Please refer to FIG. 7. FIG. 7 illustrates a block diagram of a drive 30 that matches a host 46. The method of the present invention can be used in the drive 30 shown in FIG. 7. The user can control the drive 30 to access the data stored in the optical disk 22 via a host 46 (like the computer system of PC). The drive 30 comprises a housing 34, a motor 32 for driving the housing 34 rotation, a pickup head 36 for accessing data in the optical disk 22, a controller 38 for controlling the operation of the drive 30, and a memory 40 (such as volatile random access memory) for storing the data in the operation duration of the controller 38. The controller 38, depending on the command from the host 46, can access the data on the track 24 with the pickup head 36 skipping the track 24 of the optical disk 22 set on the housing 34 driven by the motor 32. The data specification recorded on the track 24 can be CD-MRW as shown in FIG. 2A or DVD+MRW as shown in FIG. 2B; in other words, the method discloses that the present invention is suitable for all optical disk specifications having spare blocks for defect management. In addition to memory spaces for recording data, the memory 40 comprises two other memory areas M2, M3 for holding a plurality of data within spare blocks as caches. M2 and M3 can be real memory (like random access memory) or two memory spaces allocated in the memory 40.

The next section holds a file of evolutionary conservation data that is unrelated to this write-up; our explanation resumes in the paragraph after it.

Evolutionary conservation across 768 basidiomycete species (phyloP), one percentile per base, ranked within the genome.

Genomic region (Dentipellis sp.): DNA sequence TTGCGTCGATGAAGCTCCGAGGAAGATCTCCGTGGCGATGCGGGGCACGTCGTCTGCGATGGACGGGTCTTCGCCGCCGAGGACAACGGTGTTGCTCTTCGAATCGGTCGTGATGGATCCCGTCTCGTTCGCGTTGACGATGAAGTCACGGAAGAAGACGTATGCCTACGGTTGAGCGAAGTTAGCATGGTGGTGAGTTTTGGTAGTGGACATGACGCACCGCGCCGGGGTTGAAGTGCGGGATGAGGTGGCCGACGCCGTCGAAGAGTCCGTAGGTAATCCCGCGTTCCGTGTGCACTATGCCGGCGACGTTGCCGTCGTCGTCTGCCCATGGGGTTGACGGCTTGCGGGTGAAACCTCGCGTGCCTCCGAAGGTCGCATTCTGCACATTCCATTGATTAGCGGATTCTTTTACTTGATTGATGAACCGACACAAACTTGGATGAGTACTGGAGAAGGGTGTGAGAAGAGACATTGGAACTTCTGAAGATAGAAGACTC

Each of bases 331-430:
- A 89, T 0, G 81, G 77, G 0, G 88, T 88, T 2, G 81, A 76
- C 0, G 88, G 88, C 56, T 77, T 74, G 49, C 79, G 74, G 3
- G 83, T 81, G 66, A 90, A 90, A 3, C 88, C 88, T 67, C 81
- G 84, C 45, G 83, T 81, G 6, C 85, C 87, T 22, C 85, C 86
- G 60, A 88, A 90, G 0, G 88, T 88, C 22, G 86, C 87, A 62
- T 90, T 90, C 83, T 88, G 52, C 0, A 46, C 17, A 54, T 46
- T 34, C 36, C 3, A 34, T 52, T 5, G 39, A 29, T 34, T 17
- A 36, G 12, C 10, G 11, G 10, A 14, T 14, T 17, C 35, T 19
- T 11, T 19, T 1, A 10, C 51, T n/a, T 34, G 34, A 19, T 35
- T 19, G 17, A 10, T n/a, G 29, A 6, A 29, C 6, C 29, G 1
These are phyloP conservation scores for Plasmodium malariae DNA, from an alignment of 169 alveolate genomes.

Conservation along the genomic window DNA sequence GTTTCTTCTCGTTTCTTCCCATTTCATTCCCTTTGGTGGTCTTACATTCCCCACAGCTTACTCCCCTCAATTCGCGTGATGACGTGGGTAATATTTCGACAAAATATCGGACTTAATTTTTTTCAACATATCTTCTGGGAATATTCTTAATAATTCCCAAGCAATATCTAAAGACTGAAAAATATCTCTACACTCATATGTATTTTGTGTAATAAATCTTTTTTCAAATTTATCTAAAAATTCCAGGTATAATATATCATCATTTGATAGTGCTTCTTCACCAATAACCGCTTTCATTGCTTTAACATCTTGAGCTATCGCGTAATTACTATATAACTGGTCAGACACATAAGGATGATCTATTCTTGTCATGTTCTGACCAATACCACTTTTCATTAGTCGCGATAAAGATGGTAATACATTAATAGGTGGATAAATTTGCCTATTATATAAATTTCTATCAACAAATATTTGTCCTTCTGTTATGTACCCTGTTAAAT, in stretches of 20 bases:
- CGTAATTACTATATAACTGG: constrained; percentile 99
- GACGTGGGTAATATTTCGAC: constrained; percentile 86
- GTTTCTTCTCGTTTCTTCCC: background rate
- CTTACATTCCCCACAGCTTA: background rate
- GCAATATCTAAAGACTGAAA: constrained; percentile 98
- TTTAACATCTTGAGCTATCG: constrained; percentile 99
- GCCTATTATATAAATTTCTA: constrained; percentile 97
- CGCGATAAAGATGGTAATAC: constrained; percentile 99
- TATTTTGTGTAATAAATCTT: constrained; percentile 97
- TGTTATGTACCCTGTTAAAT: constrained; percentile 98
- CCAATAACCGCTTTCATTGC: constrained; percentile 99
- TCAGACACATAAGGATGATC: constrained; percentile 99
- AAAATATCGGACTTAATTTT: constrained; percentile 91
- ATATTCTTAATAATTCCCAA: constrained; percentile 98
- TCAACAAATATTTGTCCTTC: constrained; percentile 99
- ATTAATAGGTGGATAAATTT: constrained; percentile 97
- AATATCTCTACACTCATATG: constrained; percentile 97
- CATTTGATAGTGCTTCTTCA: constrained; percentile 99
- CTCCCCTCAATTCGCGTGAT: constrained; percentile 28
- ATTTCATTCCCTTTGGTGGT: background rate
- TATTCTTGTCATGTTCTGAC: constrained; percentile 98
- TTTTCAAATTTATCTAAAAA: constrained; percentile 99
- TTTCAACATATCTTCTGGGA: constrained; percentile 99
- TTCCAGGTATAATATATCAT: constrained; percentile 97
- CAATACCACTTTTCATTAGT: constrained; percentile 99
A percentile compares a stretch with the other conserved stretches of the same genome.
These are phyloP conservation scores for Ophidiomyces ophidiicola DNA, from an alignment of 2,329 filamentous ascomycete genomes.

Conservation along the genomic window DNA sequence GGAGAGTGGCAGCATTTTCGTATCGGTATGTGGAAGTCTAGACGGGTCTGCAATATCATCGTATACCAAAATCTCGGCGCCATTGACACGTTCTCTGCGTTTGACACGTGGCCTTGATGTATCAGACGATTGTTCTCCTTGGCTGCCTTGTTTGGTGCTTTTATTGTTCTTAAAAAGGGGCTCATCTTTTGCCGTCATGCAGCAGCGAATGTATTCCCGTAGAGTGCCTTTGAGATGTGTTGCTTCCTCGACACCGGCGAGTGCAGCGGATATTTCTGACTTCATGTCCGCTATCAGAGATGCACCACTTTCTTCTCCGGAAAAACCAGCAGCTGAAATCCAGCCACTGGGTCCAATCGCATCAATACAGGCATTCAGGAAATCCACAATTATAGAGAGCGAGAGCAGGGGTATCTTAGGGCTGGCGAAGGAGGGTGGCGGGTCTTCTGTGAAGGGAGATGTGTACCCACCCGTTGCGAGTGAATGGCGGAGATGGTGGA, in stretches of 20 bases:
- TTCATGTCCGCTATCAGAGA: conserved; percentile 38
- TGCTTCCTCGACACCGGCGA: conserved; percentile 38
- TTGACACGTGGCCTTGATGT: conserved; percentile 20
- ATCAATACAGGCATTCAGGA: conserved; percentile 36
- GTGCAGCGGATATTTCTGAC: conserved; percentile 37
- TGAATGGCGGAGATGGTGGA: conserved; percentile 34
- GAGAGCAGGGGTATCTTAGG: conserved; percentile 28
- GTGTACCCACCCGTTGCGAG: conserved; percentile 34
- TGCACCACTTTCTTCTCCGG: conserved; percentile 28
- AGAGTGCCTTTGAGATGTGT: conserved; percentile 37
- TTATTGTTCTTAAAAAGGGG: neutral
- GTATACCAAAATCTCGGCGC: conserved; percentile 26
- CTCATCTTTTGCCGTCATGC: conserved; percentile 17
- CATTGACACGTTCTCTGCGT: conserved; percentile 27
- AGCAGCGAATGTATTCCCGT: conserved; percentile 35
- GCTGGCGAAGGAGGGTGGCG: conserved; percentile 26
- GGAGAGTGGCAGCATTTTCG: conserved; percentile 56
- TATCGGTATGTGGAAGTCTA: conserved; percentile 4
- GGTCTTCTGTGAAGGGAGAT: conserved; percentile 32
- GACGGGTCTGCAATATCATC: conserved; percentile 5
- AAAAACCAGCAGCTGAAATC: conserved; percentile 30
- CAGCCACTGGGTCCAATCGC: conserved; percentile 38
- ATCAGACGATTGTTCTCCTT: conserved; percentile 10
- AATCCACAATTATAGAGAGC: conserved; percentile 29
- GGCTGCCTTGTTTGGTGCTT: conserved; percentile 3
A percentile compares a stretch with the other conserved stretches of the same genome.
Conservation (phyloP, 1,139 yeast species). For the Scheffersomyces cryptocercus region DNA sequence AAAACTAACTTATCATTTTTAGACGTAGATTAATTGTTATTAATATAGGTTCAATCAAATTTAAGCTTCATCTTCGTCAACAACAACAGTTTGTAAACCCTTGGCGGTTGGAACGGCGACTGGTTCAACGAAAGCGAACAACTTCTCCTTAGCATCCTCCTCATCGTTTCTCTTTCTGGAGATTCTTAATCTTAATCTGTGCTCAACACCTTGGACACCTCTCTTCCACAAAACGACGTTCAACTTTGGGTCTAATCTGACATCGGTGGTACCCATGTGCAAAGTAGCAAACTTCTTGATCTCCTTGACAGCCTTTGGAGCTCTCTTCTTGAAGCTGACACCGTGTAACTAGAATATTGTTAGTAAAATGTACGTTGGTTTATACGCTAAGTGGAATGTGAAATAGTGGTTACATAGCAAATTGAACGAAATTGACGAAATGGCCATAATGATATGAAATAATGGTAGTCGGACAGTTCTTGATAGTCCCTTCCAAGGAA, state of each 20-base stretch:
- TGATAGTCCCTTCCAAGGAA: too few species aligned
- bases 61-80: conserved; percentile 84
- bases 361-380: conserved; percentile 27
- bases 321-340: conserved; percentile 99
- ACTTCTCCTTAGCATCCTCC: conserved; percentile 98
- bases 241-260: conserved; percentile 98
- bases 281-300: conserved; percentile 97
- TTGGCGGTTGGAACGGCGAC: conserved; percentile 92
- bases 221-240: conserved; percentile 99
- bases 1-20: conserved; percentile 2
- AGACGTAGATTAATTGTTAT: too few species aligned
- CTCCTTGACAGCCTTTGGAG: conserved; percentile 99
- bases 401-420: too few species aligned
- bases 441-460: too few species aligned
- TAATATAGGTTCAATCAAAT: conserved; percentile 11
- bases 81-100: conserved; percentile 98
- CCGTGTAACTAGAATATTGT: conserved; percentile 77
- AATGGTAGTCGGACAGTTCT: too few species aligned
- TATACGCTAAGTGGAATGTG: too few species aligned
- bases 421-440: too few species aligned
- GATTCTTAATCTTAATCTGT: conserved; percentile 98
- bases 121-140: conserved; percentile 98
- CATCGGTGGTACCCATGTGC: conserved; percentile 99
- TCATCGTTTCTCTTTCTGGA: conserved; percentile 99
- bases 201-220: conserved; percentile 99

The purpose of the present invention is to increase the efficiency of data-writing and data-reading under the defect management mechanism. Please refer to FIG. 8. Taking the CD-MRW specification for example, FIG. 8 shows a flowchart of the data-write flow 300 in the present invention. The following is as follows:

  • Step 302: Start;
  • Step 304: Pre-read a plurality of data within spare blocks to memory area M3 as cache. In the embodiment, enable reading a plurality of spare packets as cache (each spare packet having a plurality of spare blocks);